Almost 80 million people worldwide suffer from type I diabetes, the insulin insufficiency disorder that results in increased glucose levels in the blood. Standard treatment consists of daily injections of insulin which however fails to reproduce the physiological secretion essential to maintain the glycaemia balance. Aiming to address this issue, the EU-funded ‘Development of a bioartificial pancreas for type I diabetes therapy’ (BARP+) project researched towards the development of a new prototype of a bioartificial pancreas suitable for encapsulation of insulin-secreting tissue and for implantation into patients. As a first step, project partners established a protocol for assembling cells into pancreatic pseudo-islets in vitro in a specially designed chamber. These insulin-secreting pseudo-islets exhibited functional characteristics superior to those of single cells and were accommodated into a bioartificial pancreas device. The islet function in the BARP+ device was tested in vivo and implanted animals maintained physiological blood glucose levels for up to three days after implantation. However, islets were damaged a few days later indicating the requirement for better materials to support encapsulation in the device. A series of experiments were subsequently performed to create the optimal environment for islet encapsulation. The use of fluorocarbons enhanced islet cell viability by prohibiting cell aggregation. Additionally, optimisation of the permeability of the device membrane and the materials of the frame, as well as the construction of multi-layered membranes led to the construction of many prototypes. The BARP+ device, yet to be tested in the clinic, demonstrated a promising approach for providing insulin-secreting islets in an encapsulated supportive environment. Importantly, the immune protection offered to the islets prohibits rejection which is the most common side-effect of islet implantation.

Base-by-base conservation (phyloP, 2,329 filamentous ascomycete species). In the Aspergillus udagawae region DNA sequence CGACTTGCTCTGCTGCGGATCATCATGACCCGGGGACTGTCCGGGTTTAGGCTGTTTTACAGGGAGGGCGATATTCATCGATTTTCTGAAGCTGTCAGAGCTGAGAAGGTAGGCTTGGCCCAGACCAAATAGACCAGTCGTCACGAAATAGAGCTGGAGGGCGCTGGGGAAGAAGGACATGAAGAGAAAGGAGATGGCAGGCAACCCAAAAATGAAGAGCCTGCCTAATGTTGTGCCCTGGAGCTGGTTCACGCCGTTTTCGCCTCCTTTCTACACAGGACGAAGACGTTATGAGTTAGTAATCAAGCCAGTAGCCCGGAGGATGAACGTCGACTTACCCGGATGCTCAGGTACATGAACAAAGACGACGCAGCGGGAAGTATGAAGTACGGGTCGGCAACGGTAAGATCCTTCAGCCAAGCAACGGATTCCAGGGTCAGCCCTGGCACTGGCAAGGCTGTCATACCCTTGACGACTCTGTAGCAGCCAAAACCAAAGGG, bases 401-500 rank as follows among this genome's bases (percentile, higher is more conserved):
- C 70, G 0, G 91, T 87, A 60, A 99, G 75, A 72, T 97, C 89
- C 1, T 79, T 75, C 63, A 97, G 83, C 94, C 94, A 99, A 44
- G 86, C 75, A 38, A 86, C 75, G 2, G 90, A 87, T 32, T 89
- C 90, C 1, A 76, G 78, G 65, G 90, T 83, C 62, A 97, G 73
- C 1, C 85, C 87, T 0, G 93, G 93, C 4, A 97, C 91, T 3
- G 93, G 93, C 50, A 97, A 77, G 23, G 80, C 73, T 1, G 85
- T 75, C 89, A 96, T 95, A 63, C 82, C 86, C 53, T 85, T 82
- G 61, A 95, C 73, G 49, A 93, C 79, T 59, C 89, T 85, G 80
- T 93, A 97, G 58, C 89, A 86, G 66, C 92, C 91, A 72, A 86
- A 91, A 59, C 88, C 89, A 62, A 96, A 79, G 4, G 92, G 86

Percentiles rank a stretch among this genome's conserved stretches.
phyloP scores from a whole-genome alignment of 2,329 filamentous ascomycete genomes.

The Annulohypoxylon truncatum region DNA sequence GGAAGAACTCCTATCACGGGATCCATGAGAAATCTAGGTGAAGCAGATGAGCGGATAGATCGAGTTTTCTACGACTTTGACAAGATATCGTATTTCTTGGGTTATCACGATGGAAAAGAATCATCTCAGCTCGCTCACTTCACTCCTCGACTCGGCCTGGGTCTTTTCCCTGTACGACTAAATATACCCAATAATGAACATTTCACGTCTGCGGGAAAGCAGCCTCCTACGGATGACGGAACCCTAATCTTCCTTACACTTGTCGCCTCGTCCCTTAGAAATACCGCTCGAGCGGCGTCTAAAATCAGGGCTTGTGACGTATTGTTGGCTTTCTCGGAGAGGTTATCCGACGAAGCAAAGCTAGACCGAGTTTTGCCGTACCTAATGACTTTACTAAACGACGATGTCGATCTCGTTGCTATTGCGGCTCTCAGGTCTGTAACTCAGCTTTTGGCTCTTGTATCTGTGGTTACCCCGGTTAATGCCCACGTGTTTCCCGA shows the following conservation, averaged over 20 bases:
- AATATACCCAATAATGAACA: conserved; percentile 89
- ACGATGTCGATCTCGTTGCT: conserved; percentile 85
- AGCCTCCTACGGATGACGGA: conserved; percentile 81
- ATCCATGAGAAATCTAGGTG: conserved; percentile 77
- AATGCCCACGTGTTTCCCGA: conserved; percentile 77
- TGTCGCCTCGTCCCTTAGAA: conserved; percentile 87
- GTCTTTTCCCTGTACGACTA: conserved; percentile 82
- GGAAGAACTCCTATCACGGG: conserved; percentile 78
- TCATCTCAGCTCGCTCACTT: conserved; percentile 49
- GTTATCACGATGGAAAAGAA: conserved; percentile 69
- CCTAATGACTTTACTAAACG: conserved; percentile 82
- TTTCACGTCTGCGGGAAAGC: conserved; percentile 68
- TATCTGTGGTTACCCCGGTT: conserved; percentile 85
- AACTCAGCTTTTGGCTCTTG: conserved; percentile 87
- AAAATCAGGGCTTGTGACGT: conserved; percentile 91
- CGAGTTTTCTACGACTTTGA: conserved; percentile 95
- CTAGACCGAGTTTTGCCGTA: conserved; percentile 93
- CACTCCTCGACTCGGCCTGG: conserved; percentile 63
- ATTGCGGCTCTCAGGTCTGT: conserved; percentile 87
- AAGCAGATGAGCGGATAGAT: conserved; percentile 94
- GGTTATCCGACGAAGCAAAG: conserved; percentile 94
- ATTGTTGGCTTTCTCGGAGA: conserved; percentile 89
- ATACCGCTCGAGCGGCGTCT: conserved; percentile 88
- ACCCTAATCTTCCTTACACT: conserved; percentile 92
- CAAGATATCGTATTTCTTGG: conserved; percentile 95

Development of a bioartificial pancreas for type I diabetes therapy
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8 February 2021